Address the visual concerns by covering the carrier completely, at first, and then roll back the cover a little if he feels comfortable with that. Always leave the carrier covered by one half to three quarters so that Rocco can retreat and then walk forward to look out of the front or sides if he feels comfortable doing so. This needs to be done even with plastic carriers that have little holes or grids on the sides. They still create more visual stimulus than is comfortable for many birds.

Make sure the bottom of the carrier is level and immobile. Use towels to level the seat bottom, and fasten the carrier using seat belts to make it more secure during stops and accelerations. Place rough paper towels over newspapers on the cage bottom to create a better sitting surface if Rocco decides not to sit on the perch, and they can be changed quickly when soiled.

Instead of a round perch, I have found that it works better for the birds to sit on a thin block of wood, where they can be secure and not flip around each time the car stops and starts. I make these with a base of flat, thin plywood, about a foot square, which sits on the floor of the cage. The cross, or perch, piece can be almost the width of the cage and anywhere from 2 or 3 inches high, to 1/2-inch to 1-inch wide, depending on the bird’s foot size. For Rocco, the cross piece would be a 1/2 -inch  by 2-inch piece of wood nailed perpendicularly to the flat piece, so that he can sit on the 1/2 -inch portion, elevated 2 inches from the floor. It’s a simple set up, but it keeps his feet from revolving around the perch. If you prefer a round perch, make sure that its diameter is small enough for Rocco to grip tightly.

As in the earlier example, desensitize Rocco to the carrier first. Then, take him out briefly and bring him back in, gradually increasing times. Since your little guy has an outgoing personality, he will probably enjoy traveling once all aspects of fear or discomfort are dealt with. Please write and let me know how he does!

The past few years have shown us that no one is exempt from environmental disasters or health problems and, whether or not we plan to take our birds traveling with us, it is always a good idea to desensitize them so they will be comfortable and unstressed while housed in carriers. After all, it’s the least we can do for our very best friends!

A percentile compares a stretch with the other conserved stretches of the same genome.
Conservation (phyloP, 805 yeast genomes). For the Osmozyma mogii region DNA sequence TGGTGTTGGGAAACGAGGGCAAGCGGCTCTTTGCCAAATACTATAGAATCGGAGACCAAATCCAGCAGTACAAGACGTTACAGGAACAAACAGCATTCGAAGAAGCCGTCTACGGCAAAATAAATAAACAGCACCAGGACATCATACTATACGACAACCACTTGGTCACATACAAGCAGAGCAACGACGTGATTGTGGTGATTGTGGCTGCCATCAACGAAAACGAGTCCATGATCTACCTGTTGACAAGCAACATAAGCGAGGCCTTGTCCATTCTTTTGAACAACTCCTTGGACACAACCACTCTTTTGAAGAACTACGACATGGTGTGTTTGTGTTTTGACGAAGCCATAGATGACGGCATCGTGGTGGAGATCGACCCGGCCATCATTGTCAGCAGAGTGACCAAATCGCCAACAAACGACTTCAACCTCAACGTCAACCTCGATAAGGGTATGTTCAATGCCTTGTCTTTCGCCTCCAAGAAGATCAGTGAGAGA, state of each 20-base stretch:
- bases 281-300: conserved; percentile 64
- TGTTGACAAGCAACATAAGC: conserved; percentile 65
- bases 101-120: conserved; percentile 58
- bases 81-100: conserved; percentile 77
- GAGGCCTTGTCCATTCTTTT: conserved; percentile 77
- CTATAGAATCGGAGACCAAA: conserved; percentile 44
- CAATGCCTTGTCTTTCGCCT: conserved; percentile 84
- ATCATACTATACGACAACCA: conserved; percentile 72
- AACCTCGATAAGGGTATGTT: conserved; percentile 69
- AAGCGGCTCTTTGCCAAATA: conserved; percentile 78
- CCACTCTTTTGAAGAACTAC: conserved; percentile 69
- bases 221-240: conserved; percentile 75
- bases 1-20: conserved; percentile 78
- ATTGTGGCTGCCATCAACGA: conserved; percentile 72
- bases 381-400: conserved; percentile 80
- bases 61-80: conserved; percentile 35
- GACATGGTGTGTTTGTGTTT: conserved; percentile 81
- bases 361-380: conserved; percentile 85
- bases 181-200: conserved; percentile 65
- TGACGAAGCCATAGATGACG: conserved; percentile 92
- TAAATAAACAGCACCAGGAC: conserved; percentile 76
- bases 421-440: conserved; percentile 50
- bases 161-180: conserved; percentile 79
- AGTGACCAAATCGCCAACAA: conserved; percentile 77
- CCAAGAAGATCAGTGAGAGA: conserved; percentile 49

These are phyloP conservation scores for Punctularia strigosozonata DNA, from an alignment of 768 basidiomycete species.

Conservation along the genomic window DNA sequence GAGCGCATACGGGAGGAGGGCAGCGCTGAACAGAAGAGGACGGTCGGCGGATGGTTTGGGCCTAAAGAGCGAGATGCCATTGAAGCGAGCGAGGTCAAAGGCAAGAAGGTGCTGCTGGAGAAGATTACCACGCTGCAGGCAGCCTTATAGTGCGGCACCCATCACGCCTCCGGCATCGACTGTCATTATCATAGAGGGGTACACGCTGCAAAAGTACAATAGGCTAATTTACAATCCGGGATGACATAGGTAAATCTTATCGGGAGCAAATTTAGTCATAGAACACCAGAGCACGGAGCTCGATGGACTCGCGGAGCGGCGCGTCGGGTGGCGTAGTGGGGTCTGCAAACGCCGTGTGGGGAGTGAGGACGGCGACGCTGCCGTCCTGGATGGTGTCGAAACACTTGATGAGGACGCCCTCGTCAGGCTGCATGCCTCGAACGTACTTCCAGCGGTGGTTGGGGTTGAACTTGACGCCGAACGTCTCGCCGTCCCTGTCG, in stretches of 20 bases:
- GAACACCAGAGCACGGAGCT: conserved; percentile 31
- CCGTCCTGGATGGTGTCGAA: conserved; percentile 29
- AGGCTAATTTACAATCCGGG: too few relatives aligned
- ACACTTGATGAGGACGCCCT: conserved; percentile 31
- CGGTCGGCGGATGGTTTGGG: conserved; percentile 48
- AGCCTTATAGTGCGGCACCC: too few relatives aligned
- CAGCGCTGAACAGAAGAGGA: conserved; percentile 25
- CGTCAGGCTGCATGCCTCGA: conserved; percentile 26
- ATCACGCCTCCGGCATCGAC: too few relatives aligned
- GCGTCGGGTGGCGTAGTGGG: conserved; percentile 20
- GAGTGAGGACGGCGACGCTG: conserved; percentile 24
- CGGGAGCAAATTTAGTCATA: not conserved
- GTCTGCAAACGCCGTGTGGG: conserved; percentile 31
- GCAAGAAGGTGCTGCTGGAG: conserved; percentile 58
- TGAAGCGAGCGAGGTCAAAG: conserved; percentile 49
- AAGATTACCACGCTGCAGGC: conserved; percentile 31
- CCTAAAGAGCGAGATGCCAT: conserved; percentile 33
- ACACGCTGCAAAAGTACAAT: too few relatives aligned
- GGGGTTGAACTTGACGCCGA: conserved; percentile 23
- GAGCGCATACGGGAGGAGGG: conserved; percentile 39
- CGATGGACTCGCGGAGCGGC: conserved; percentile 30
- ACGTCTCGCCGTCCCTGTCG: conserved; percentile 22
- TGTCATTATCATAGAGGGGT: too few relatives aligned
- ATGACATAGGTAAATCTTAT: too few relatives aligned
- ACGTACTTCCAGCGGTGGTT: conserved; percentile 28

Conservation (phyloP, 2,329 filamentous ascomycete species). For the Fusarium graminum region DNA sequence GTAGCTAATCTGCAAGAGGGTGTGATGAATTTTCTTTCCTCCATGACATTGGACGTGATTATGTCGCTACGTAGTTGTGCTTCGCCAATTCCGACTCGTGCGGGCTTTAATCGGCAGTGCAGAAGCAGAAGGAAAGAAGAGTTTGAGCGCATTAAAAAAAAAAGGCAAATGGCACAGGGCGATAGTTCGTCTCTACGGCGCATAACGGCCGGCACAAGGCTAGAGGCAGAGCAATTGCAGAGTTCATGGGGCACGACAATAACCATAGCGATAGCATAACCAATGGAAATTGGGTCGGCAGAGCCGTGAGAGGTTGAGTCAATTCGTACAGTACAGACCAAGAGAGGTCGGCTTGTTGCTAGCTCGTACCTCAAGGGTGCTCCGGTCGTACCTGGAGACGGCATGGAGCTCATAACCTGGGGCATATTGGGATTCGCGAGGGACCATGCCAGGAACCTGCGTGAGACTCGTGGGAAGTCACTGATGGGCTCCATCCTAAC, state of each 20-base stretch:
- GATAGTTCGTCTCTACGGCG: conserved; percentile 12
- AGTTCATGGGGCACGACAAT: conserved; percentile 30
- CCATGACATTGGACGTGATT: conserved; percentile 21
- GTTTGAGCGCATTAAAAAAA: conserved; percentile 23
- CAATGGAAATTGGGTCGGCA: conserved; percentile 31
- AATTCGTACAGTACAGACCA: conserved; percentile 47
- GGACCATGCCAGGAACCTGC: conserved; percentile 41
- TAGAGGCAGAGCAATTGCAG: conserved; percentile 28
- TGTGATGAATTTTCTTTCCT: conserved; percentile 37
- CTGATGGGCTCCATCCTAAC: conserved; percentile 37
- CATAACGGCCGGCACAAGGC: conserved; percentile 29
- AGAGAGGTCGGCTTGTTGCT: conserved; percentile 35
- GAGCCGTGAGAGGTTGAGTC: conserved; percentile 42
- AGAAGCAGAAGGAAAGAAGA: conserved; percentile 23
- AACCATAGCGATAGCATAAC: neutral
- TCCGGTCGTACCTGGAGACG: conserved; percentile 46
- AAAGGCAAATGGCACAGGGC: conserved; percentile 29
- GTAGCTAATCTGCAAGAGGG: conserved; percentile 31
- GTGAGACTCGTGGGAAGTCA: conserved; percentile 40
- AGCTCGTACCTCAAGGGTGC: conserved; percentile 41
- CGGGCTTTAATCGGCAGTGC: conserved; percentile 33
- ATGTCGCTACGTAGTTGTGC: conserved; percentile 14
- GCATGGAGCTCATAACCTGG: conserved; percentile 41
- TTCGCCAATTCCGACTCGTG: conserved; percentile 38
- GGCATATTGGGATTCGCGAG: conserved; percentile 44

A Pet Bird’s Eye View
The fact that Rocco seems fearful and growls leads me to believe that his situation may be something a bit different, or in addition to negative travel cage associations. It is likely that the little guy is getting too much visual stimulus, and lessening this might make him feel just fine during his journey. 

Look at the world from Rocco’s, or any other parrot’s, perspective. The eyes of predators, such as dogs, cats and people, are set in the front of their heads so they can spot and focus on prey. Their peripheral vision is poor. On the other hand, prey animals, such as rabbits, deer and parrots, have large eyes set wide apart on the sides of their heads. Their peripheral vision is acute and not only encompasses behind and in front of their bodies, but also anything that may be traveling overhead, such as a predatory eagle or hawk.

Prey animals are also hard-wired to act fast. Within the time it took to ask, “Is that a predator?” the prey animal would have become a snack for an eagle or hawk. It is far wiser to leave fast and ask questions later.

This hard-wiring can create problems inside an automobile, where trees, buildings, bridges, electrical lines, airplanes, trucks, sunlight flashing through trees, telephone poles and buildings, and all manner of other looming objects, zoom by. These visual stimuli are overwhelming to prey animal’s sensory apparatus. This triggers a predator/prey, fight-or-flight response in your bird and drives him crazy! Add to that an often uncomfortable perch, and the possibility that this just might be a trip to the veterinarian’s office, and you can see why an intelligent little parrot might not be too happy to go off on a trip with you!


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Stress-Free Travel Tips For Pet Birds

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Reader Comments
Liked the article
susan, westchestet, NY
Posted: 2/17/2012 10:54:59 PM
Good info
alex, brooklyn, NY
Posted: 2/17/2012 10:46:43 PM
very good information to keep our fids happy.
colleen, whiting, NJ
Posted: 2/17/2012 9:42:35 PM
thanks for posting. great info. taking my B&G macaw on the road is always a challenge.
Carol, Silver Spring, MD
Posted: 2/17/2012 12:38:42 PM